Wearing this will help you exercise more

Are you looking to adopt healthier exercise habits in 2021? If so, a new study has a suggestion you may want to consider. A team of international researchers from Australia, Portugal, Norway, and the US report that wearing an activity tracker or just using a fitness-oriented smartphone app can help encourage more robust and intense exercise sessions.

We all know how tough it can be at times to find the motivation for a vigorous visit to the gym. So, if wearing one of these devices or downloading an app can help make that journey even just a little bit easier it’s worth a try.

Study authors conclude that the influence of such devices and apps on exercise habits is ultimately “small to moderate.” In other words, purchasing one of these trackers and downloading an app won’t magically transform anyone into a dedicated fitness enthusiast. But, these gadgets can provide an additional push.

Researchers say doctors should consider advising or even prescribing activity trackers for patients who have decided they need to adopt a healthier workout routine. On that note, there’s certainly no shortage of people out there in need of a better exercise regiment. It’s estimated that over 25% of the planet’s adult population don’t get as much exercise as recommended. Consequently, inactivity is one of the top causes of death on a global scale.

For decades, programs designed to help people adopt and maintain healthier exercise habits have focused on elements like self-monitoring and feedback. Well, activity trackers connected to smartphone apps all include feedback and monitoring features. This coincidence, combined with the fact that virtually everyone nowadays owns a smartphone, is what motivated researchers to study this topic.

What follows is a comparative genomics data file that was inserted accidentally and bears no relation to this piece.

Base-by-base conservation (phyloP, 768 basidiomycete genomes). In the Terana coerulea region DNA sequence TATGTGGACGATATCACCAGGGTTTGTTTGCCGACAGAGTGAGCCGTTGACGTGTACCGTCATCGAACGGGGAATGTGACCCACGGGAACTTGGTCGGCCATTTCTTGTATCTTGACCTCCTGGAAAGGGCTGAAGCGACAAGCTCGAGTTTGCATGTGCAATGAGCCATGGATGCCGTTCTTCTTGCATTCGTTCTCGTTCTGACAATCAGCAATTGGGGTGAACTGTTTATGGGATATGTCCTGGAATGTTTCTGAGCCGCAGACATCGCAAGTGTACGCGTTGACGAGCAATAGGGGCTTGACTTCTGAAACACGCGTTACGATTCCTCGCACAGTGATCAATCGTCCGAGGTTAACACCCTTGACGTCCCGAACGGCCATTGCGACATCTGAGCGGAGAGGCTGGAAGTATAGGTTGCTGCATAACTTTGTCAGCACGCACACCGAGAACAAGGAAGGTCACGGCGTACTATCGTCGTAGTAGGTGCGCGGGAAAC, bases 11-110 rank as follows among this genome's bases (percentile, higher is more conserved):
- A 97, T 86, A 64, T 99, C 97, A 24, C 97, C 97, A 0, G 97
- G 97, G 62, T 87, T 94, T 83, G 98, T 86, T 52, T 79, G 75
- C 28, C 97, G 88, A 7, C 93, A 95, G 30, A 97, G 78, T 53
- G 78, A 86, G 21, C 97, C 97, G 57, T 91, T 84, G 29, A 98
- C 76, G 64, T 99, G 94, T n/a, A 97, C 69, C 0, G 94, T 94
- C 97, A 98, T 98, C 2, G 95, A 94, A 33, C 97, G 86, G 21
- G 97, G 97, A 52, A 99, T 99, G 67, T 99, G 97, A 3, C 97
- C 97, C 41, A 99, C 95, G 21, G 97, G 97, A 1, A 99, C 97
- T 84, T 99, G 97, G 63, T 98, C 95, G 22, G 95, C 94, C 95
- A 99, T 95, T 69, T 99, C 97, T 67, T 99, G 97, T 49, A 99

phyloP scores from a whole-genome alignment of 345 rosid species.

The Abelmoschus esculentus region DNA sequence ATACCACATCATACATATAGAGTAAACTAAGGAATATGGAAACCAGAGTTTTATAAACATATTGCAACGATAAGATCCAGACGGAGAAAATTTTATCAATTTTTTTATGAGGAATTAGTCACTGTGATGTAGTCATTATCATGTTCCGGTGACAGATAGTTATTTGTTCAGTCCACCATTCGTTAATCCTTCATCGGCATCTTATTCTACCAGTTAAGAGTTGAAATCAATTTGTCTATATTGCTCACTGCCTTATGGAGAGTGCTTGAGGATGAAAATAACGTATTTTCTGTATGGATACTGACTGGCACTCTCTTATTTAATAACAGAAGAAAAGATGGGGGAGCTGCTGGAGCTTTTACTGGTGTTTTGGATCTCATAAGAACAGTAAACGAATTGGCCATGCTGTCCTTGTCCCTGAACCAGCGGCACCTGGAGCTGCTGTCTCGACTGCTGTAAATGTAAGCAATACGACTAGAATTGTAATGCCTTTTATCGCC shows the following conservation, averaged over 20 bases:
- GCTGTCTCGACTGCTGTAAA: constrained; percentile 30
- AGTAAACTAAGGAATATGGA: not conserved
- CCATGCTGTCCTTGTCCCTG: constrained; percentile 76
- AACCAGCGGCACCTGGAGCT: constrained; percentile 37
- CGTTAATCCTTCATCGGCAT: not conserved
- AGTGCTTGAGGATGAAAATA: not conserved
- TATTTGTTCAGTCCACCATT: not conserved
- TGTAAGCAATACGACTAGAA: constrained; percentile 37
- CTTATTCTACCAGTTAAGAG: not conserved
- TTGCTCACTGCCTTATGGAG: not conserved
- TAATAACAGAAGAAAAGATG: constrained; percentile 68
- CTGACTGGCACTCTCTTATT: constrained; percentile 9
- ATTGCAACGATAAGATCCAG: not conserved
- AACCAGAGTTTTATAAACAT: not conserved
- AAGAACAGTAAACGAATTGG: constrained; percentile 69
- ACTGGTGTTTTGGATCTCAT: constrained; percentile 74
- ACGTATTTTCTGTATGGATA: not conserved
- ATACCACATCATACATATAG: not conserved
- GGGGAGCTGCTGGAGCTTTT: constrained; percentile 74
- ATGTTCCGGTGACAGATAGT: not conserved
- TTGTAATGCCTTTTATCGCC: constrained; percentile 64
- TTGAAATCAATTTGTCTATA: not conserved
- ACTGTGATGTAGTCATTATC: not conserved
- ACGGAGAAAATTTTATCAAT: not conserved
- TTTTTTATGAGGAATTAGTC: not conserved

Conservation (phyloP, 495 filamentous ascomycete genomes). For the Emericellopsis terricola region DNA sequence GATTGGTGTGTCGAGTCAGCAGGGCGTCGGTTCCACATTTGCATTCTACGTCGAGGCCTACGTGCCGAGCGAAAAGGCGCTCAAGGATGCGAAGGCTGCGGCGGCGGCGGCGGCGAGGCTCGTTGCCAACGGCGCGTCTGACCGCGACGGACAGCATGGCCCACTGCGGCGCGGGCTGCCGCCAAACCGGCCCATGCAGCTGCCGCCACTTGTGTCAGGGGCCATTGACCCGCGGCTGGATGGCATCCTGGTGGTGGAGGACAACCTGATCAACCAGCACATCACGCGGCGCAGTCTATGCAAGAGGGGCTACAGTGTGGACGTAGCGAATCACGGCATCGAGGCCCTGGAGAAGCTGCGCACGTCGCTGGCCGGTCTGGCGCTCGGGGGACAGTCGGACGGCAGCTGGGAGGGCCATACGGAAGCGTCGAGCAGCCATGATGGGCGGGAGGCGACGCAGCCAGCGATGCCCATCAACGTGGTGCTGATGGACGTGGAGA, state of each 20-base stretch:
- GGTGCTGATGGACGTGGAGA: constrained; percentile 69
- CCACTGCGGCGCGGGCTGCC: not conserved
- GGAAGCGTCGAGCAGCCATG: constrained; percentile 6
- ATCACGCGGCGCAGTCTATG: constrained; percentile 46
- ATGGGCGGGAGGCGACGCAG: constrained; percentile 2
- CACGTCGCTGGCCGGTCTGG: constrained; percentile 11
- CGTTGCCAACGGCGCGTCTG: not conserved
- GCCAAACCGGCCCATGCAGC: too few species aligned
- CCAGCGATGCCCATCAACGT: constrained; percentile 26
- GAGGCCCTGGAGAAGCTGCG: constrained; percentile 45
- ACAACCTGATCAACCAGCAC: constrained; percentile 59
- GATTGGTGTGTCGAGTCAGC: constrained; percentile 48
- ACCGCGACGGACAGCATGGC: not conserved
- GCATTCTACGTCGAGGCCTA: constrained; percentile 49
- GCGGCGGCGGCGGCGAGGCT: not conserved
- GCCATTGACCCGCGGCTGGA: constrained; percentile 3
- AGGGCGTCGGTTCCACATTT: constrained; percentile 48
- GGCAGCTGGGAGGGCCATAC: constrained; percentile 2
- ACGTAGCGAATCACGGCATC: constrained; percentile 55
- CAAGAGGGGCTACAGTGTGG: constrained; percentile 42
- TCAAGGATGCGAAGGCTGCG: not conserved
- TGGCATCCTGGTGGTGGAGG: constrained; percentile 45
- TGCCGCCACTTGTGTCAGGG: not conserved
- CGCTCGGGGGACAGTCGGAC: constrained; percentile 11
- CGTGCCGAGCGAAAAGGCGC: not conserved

To research the connection between these trackers and exercise, the study authors searched through relevant prior studies that had been released between 2007 and 2020. In total, 35 studies were selected for further assessment, with all of those projects encompassing 7,454 people. All of those people were between the ages of 18 and 65, and 28% were females.

Upon combining the data from 28 of those earlier studies, researchers quickly noted that participants who had used activity trackers or fitness apps, on average, took 1850 more steps per day than people who didn’t use such devices.

“Interventions using smartphone apps or activity trackers seem promising from a clinical and public health perspective, promoting a significant step count increase of 1850 steps/day,” the study reads.

“These results are of public health importance according to recent evidence showing that any physical activity, regardless of intensity, is associated with lower mortality risk in a dose-response manner and that an increase of 1700 steps/day is significantly associated with lower mortality rates.”

Seven additional data investigations produced further evidence indicating smartphone apps and activity trackers result in significantly higher levels of physical activity. 

Of course, not all apps and trackers are created equal. Fitness programs that included text message prompts, cues, and other tailored features were found to be most effective. Also, fitness programs that emphasized things like goal-setting, planning, and separating exercises depending on intensity/difficulty seemed to produce the healthiest exercise habits.

“Given the wide and increasing reach of smartphones, even modest improvements in physical activity can produce large effects at the population level,” the study authors conclude.

Modern technology is often blamed for making humanity lazier in general. There’s a whole lot of truth to that argument, but this study shows that technology can help us get off the couch as well. 

The full study can be found here, published in The British Journal of Sports Medicine.